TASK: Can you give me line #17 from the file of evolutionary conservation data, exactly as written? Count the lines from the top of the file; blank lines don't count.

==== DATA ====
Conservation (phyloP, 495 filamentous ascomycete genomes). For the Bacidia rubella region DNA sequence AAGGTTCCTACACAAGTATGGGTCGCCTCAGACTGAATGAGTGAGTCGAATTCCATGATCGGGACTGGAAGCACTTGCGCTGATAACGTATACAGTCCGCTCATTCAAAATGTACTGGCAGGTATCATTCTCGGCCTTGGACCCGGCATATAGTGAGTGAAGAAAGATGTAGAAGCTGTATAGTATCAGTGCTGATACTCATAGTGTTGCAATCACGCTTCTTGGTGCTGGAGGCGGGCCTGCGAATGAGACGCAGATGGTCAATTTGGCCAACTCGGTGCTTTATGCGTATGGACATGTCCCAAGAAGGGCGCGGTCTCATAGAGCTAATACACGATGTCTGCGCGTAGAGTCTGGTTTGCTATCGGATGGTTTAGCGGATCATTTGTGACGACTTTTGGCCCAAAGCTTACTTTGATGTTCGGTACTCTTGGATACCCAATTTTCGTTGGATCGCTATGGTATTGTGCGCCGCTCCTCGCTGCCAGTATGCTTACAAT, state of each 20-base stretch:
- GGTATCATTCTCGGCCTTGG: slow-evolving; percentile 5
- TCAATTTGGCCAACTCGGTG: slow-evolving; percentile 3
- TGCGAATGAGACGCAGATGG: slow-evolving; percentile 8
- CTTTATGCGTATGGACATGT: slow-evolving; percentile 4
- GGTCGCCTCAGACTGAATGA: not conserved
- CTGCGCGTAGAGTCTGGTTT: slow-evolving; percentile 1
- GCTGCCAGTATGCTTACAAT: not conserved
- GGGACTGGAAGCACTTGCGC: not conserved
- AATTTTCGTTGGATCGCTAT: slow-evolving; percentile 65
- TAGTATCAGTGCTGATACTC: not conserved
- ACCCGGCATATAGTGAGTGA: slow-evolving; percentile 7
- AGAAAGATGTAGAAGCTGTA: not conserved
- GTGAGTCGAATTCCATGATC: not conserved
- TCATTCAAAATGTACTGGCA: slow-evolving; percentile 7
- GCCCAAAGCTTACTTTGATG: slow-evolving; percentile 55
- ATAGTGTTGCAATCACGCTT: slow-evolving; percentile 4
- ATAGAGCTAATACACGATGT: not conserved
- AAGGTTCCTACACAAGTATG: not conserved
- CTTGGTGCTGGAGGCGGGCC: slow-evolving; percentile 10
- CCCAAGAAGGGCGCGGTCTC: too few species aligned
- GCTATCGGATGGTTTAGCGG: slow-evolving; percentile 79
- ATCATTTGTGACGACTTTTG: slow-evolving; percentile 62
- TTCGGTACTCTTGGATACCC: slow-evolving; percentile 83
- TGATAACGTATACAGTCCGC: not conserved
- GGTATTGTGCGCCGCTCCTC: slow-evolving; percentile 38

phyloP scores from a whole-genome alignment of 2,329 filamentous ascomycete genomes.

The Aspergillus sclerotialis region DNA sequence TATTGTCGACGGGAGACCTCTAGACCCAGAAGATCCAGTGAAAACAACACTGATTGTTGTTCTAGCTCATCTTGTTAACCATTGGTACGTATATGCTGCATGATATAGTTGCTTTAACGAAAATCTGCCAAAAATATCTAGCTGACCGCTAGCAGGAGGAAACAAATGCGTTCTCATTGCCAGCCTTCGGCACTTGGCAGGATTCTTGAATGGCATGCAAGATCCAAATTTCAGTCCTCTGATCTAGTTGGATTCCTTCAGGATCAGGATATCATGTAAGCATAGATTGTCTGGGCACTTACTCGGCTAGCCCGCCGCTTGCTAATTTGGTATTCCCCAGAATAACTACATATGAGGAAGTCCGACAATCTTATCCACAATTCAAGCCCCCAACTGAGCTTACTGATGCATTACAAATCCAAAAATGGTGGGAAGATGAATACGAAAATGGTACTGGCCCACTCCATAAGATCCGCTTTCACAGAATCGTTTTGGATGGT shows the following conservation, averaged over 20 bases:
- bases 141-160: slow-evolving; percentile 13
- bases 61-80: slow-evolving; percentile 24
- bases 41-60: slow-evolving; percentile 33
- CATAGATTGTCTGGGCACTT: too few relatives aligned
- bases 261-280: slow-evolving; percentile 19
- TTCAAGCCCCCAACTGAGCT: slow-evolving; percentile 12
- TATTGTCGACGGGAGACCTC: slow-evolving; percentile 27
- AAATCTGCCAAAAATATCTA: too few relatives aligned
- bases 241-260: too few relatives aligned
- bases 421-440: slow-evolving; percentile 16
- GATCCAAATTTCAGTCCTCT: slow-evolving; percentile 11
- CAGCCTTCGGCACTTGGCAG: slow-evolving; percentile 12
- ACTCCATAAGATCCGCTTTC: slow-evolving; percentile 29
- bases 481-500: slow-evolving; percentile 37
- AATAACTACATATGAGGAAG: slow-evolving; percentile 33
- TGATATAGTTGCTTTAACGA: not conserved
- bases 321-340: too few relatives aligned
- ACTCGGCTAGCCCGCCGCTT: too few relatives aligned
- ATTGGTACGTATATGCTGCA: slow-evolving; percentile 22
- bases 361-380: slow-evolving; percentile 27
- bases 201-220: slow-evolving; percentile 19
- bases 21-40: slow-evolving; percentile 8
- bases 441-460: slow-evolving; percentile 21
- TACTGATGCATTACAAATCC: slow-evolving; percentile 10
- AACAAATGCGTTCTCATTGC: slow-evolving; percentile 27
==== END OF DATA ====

- ATAGTGTTGCAATCACGCTT: slow-evolving; percentile 4